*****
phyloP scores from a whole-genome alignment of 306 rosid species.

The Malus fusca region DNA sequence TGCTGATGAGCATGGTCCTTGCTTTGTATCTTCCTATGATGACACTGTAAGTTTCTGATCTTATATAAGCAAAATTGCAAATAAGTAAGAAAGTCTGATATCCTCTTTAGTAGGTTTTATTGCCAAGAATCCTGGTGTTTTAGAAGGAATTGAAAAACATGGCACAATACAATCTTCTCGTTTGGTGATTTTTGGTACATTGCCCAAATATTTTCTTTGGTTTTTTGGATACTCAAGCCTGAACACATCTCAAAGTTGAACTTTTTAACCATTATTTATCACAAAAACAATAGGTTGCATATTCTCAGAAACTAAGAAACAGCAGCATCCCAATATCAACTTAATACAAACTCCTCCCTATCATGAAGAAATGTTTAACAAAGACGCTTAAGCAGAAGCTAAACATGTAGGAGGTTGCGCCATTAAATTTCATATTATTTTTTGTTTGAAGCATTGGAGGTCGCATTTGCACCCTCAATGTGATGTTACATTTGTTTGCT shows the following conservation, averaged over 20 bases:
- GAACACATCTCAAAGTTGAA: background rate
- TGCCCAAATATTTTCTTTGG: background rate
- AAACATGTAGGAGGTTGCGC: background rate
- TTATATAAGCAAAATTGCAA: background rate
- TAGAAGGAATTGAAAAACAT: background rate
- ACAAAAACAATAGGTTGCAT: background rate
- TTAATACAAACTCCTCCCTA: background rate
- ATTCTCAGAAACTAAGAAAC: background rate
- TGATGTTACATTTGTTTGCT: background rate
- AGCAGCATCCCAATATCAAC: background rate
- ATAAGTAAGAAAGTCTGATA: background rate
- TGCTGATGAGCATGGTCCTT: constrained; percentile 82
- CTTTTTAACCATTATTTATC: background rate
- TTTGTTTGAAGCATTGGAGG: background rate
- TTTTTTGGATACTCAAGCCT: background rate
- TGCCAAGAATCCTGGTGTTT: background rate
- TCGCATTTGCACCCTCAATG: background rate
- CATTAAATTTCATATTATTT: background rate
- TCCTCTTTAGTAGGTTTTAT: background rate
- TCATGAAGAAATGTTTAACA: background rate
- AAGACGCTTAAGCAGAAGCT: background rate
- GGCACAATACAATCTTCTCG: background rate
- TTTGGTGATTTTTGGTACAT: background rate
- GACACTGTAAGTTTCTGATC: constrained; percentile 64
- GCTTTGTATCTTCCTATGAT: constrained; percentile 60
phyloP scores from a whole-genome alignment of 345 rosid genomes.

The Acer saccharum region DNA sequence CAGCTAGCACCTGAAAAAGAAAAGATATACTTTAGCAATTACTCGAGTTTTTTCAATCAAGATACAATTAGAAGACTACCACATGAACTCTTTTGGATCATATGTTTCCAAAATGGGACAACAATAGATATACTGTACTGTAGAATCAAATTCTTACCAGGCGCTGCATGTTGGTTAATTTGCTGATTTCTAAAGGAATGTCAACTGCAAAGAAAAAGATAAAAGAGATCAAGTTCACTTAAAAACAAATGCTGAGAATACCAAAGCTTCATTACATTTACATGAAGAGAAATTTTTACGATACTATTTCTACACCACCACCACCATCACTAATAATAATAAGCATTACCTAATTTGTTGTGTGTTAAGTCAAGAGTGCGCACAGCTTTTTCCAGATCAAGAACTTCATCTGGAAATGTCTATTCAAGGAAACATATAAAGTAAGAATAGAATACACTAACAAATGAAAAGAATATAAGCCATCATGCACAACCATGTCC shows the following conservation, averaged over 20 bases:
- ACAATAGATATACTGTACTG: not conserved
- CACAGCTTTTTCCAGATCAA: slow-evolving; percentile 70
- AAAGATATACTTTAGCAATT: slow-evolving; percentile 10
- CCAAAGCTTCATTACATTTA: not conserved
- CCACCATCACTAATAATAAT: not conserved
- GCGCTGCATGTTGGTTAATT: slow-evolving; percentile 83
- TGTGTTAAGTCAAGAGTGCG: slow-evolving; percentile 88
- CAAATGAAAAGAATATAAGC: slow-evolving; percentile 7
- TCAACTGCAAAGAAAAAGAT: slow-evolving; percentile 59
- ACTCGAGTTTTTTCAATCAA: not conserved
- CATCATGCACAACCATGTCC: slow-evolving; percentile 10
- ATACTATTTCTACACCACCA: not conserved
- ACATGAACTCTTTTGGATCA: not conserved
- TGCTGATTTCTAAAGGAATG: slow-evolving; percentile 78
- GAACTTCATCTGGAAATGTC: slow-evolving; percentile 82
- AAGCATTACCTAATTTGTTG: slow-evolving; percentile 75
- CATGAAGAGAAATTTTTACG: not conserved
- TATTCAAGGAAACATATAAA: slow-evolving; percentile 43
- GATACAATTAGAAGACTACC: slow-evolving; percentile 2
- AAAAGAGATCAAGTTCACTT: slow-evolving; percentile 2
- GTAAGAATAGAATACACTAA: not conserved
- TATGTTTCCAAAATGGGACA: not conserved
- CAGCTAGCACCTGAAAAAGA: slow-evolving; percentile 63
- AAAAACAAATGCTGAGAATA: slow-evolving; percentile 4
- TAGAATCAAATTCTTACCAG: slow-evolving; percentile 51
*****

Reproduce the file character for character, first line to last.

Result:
phyloP scores from a whole-genome alignment of 306 rosid species.

The Malus fusca region DNA sequence TGCTGATGAGCATGGTCCTTGCTTTGTATCTTCCTATGATGACACTGTAAGTTTCTGATCTTATATAAGCAAAATTGCAAATAAGTAAGAAAGTCTGATATCCTCTTTAGTAGGTTTTATTGCCAAGAATCCTGGTGTTTTAGAAGGAATTGAAAAACATGGCACAATACAATCTTCTCGTTTGGTGATTTTTGGTACATTGCCCAAATATTTTCTTTGGTTTTTTGGATACTCAAGCCTGAACACATCTCAAAGTTGAACTTTTTAACCATTATTTATCACAAAAACAATAGGTTGCATATTCTCAGAAACTAAGAAACAGCAGCATCCCAATATCAACTTAATACAAACTCCTCCCTATCATGAAGAAATGTTTAACAAAGACGCTTAAGCAGAAGCTAAACATGTAGGAGGTTGCGCCATTAAATTTCATATTATTTTTTGTTTGAAGCATTGGAGGTCGCATTTGCACCCTCAATGTGATGTTACATTTGTTTGCT shows the following conservation, averaged over 20 bases:
- GAACACATCTCAAAGTTGAA: background rate
- TGCCCAAATATTTTCTTTGG: background rate
- AAACATGTAGGAGGTTGCGC: background rate
- TTATATAAGCAAAATTGCAA: background rate
- TAGAAGGAATTGAAAAACAT: background rate
- ACAAAAACAATAGGTTGCAT: background rate
- TTAATACAAACTCCTCCCTA: background rate
- ATTCTCAGAAACTAAGAAAC: background rate
- TGATGTTACATTTGTTTGCT: background rate
- AGCAGCATCCCAATATCAAC: background rate
- ATAAGTAAGAAAGTCTGATA: background rate
- TGCTGATGAGCATGGTCCTT: constrained; percentile 82
- CTTTTTAACCATTATTTATC: background rate
- TTTGTTTGAAGCATTGGAGG: background rate
- TTTTTTGGATACTCAAGCCT: background rate
- TGCCAAGAATCCTGGTGTTT: background rate
- TCGCATTTGCACCCTCAATG: background rate
- CATTAAATTTCATATTATTT: background rate
- TCCTCTTTAGTAGGTTTTAT: background rate
- TCATGAAGAAATGTTTAACA: background rate
- AAGACGCTTAAGCAGAAGCT: background rate
- GGCACAATACAATCTTCTCG: background rate
- TTTGGTGATTTTTGGTACAT: background rate
- GACACTGTAAGTTTCTGATC: constrained; percentile 64
- GCTTTGTATCTTCCTATGAT: constrained; percentile 60
phyloP scores from a whole-genome alignment of 345 rosid genomes.

The Acer saccharum region DNA sequence CAGCTAGCACCTGAAAAAGAAAAGATATACTTTAGCAATTACTCGAGTTTTTTCAATCAAGATACAATTAGAAGACTACCACATGAACTCTTTTGGATCATATGTTTCCAAAATGGGACAACAATAGATATACTGTACTGTAGAATCAAATTCTTACCAGGCGCTGCATGTTGGTTAATTTGCTGATTTCTAAAGGAATGTCAACTGCAAAGAAAAAGATAAAAGAGATCAAGTTCACTTAAAAACAAATGCTGAGAATACCAAAGCTTCATTACATTTACATGAAGAGAAATTTTTACGATACTATTTCTACACCACCACCACCATCACTAATAATAATAAGCATTACCTAATTTGTTGTGTGTTAAGTCAAGAGTGCGCACAGCTTTTTCCAGATCAAGAACTTCATCTGGAAATGTCTATTCAAGGAAACATATAAAGTAAGAATAGAATACACTAACAAATGAAAAGAATATAAGCCATCATGCACAACCATGTCC shows the following conservation, averaged over 20 bases:
- ACAATAGATATACTGTACTG: not conserved
- CACAGCTTTTTCCAGATCAA: slow-evolving; percentile 70
- AAAGATATACTTTAGCAATT: slow-evolving; percentile 10
- CCAAAGCTTCATTACATTTA: not conserved
- CCACCATCACTAATAATAAT: not conserved
- GCGCTGCATGTTGGTTAATT: slow-evolving; percentile 83
- TGTGTTAAGTCAAGAGTGCG: slow-evolving; percentile 88
- CAAATGAAAAGAATATAAGC: slow-evolving; percentile 7
- TCAACTGCAAAGAAAAAGAT: slow-evolving; percentile 59
- ACTCGAGTTTTTTCAATCAA: not conserved
- CATCATGCACAACCATGTCC: slow-evolving; percentile 10
- ATACTATTTCTACACCACCA: not conserved
- ACATGAACTCTTTTGGATCA: not conserved
- TGCTGATTTCTAAAGGAATG: slow-evolving; percentile 78
- GAACTTCATCTGGAAATGTC: slow-evolving; percentile 82
- AAGCATTACCTAATTTGTTG: slow-evolving; percentile 75
- CATGAAGAGAAATTTTTACG: not conserved
- TATTCAAGGAAACATATAAA: slow-evolving; percentile 43
- GATACAATTAGAAGACTACC: slow-evolving; percentile 2
- AAAAGAGATCAAGTTCACTT: slow-evolving; percentile 2
- GTAAGAATAGAATACACTAA: not conserved
- TATGTTTCCAAAATGGGACA: not conserved
- CAGCTAGCACCTGAAAAAGA: slow-evolving; percentile 63
- AAAAACAAATGCTGAGAATA: slow-evolving; percentile 4
- TAGAATCAAATTCTTACCAG: slow-evolving; percentile 51